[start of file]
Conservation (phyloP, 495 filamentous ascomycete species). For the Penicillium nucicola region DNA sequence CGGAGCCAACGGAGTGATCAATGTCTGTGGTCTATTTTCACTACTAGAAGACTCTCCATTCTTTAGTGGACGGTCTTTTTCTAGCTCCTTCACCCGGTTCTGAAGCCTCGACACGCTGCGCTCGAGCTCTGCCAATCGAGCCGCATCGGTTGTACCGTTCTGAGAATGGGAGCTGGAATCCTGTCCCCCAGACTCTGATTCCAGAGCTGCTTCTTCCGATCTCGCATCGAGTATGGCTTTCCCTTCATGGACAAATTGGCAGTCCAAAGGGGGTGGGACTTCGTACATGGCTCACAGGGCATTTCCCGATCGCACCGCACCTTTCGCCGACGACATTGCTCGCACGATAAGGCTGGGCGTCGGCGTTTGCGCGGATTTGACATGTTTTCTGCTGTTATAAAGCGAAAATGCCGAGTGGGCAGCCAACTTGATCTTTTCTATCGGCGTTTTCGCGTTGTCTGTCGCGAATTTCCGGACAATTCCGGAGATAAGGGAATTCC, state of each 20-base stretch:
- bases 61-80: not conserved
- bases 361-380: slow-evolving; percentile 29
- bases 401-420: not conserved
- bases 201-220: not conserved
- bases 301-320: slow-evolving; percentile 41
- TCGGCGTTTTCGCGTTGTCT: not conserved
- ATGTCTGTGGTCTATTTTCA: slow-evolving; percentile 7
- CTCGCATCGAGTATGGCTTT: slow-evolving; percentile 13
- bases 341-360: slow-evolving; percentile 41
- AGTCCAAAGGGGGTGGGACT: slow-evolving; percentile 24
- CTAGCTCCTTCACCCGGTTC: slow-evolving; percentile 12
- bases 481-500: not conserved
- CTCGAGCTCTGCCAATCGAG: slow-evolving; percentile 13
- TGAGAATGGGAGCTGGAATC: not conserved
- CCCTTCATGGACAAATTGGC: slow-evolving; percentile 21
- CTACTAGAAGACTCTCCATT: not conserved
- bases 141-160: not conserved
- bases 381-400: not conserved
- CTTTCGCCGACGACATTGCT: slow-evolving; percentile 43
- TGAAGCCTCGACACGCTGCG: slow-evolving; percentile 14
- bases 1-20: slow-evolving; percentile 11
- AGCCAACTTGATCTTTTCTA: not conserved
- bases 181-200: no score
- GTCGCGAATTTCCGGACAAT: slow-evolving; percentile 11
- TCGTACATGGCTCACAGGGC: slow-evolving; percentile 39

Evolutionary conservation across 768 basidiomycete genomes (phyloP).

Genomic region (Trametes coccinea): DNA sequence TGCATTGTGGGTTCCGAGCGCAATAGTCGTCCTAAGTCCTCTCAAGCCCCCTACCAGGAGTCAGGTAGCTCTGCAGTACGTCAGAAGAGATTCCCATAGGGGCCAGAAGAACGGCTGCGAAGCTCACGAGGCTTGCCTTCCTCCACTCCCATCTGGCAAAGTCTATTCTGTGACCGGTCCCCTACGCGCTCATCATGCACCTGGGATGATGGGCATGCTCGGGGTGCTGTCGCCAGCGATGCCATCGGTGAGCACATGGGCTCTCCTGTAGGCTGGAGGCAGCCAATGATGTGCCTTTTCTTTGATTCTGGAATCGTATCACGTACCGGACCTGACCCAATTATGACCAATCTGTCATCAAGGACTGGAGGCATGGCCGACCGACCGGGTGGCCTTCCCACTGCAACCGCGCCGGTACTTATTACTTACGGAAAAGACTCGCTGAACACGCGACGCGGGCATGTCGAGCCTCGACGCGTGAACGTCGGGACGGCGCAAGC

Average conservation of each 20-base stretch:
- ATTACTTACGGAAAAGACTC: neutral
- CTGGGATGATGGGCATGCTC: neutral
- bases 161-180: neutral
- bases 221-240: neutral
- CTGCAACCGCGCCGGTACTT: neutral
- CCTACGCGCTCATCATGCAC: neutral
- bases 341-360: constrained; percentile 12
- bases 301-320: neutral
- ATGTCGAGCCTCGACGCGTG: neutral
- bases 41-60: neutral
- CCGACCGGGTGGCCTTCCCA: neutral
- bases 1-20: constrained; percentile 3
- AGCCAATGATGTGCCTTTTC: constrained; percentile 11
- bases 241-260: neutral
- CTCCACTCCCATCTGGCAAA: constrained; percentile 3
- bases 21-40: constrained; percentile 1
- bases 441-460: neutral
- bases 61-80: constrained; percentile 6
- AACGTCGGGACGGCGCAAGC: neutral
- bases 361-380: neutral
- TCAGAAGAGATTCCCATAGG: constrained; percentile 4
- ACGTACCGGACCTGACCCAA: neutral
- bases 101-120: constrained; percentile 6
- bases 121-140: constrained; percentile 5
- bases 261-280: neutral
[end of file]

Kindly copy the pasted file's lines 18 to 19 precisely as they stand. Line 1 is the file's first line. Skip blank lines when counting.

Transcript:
- bases 141-160: not conserved
- bases 381-400: not conserved